The Exeter Model of ITE

Agendas and Focused Reflections


An Agenda is an essential training tool in the Exeter Model of ITE. It is used for self-evaluation of a specific aspect of professional classroom practice and it is intended to help the trainee to become an independent critic of their own teaching, rather than being dependent on others for feedback. Agendas are first and foremost designed as individual training tools to support development and progress.

It is important to note that an Agenda is not the same as a lesson plan. The Agenda focuses on a trainee’s professional development in relation a specific focus, which in turn will be related to one of the Standards for QTS. Agendas develop understanding of specific skills involved in teaching. In preparing an Agenda, a trainee should consider how they will teach, rather than what they will teach or what activities pupils will undertake in the lesson (this is planned for in the episode or lesson plan). It may help to think of an Agenda as a magnifying glass that can be used to examine one aspect of classroom practice in detail.

Trainees prepare, carry out and evaluate two Agendas each week until they reach the ‘Developing Independence’ stage of their teaching.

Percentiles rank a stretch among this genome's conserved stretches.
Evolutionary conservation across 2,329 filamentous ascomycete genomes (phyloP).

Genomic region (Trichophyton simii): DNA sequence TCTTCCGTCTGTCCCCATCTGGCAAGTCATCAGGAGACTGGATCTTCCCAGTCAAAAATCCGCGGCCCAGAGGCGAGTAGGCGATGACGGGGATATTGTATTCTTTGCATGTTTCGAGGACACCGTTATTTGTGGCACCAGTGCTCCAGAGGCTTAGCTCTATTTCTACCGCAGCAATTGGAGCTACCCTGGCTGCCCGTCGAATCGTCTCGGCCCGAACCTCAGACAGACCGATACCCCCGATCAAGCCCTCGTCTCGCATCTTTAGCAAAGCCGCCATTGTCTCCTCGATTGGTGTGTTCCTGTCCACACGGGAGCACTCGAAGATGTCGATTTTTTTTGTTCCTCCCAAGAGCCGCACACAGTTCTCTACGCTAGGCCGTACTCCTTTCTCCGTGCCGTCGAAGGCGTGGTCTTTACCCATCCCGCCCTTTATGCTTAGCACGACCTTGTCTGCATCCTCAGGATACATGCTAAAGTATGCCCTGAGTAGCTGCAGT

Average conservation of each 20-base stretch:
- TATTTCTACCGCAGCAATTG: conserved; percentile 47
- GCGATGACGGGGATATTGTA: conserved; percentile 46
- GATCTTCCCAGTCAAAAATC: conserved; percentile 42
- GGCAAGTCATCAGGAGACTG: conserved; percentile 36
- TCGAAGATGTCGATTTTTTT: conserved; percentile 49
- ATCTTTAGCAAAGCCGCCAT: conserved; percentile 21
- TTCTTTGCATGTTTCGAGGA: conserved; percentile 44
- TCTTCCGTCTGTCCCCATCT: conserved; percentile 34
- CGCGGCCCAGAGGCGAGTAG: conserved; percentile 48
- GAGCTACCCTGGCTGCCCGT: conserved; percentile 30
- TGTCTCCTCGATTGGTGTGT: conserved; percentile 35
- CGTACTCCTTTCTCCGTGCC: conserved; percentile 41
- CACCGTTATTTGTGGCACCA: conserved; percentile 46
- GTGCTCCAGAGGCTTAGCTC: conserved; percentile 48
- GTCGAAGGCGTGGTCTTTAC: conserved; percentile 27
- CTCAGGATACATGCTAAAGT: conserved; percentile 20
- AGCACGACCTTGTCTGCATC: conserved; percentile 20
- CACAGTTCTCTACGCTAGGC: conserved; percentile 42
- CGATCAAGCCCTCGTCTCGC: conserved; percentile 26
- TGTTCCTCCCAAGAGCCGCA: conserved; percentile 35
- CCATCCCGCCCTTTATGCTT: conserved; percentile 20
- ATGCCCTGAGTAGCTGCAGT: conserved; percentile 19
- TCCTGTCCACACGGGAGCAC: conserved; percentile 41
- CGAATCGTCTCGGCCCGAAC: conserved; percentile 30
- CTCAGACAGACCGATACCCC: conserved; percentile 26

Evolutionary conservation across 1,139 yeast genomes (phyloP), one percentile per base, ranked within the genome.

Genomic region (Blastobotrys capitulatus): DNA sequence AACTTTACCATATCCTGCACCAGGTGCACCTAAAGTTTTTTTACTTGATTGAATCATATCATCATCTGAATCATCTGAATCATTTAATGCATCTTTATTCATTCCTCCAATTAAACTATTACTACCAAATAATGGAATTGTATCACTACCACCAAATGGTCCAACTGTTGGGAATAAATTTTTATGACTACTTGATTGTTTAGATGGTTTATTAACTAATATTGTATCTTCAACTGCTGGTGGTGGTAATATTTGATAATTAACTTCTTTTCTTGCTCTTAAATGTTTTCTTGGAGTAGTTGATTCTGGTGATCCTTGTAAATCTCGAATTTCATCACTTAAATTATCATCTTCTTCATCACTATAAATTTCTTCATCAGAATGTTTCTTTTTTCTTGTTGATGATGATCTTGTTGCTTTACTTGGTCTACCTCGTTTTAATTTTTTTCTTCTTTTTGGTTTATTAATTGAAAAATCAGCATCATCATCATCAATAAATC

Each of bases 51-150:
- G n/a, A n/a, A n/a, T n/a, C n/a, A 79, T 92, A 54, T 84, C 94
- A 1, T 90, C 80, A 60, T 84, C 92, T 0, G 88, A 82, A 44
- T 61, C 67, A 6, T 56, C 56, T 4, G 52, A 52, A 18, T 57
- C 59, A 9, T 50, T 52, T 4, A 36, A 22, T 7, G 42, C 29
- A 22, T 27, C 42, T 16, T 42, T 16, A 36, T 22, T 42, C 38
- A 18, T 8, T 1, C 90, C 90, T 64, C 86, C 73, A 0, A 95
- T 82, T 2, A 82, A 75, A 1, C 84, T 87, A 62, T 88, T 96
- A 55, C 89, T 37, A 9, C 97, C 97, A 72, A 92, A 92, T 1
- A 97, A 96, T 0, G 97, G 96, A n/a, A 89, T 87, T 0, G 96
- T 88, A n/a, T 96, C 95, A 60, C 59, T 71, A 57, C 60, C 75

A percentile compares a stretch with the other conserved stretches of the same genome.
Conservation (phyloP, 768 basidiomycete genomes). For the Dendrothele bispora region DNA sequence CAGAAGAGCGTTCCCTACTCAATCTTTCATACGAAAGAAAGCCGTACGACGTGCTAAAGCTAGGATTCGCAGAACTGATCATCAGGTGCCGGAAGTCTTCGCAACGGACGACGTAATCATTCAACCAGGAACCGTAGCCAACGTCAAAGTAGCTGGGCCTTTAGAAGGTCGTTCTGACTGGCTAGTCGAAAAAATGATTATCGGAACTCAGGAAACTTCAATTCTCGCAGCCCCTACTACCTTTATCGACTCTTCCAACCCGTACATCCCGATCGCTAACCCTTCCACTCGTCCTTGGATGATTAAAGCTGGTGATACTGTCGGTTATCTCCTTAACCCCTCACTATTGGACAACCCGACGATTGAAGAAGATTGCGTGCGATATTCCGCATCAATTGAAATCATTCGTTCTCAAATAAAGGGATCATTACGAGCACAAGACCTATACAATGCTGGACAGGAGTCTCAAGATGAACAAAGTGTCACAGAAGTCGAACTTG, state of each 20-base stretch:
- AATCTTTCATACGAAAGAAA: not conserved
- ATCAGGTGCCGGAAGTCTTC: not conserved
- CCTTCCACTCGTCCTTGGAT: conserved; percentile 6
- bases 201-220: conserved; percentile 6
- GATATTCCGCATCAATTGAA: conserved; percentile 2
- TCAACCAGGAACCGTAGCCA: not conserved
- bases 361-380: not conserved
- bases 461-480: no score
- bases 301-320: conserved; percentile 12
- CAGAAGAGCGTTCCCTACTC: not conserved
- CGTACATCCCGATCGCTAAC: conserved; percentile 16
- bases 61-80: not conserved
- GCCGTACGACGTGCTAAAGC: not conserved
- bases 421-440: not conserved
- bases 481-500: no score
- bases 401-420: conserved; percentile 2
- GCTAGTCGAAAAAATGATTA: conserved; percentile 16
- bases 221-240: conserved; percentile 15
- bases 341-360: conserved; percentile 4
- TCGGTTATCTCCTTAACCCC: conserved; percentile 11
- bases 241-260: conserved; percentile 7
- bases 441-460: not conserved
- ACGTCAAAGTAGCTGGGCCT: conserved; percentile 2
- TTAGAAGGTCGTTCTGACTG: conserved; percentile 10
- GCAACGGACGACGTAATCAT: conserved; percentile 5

Focused Reflections

Having previously used Agendas to focus on very specific areas of practice, in the Developing Independence phase trainees start to think about their classroom practice in a more holistic way and begin to make stronger connections between theory and practice. We expect trainees to broaden and deepen their focus and widen the evidence gathered to inform their critical evaluation.

Trainees select a particular Learning Focus for Focused Reflection and this becomes the focus of attention for two weeks. At the end of this period trainees write one synoptic evaluation, drawing on all the training tools that they have used (Demonstrations and Agendas, Work Scrutiny, additional observation, Framework for Dialogue) as well as their academic reading on the selected theme.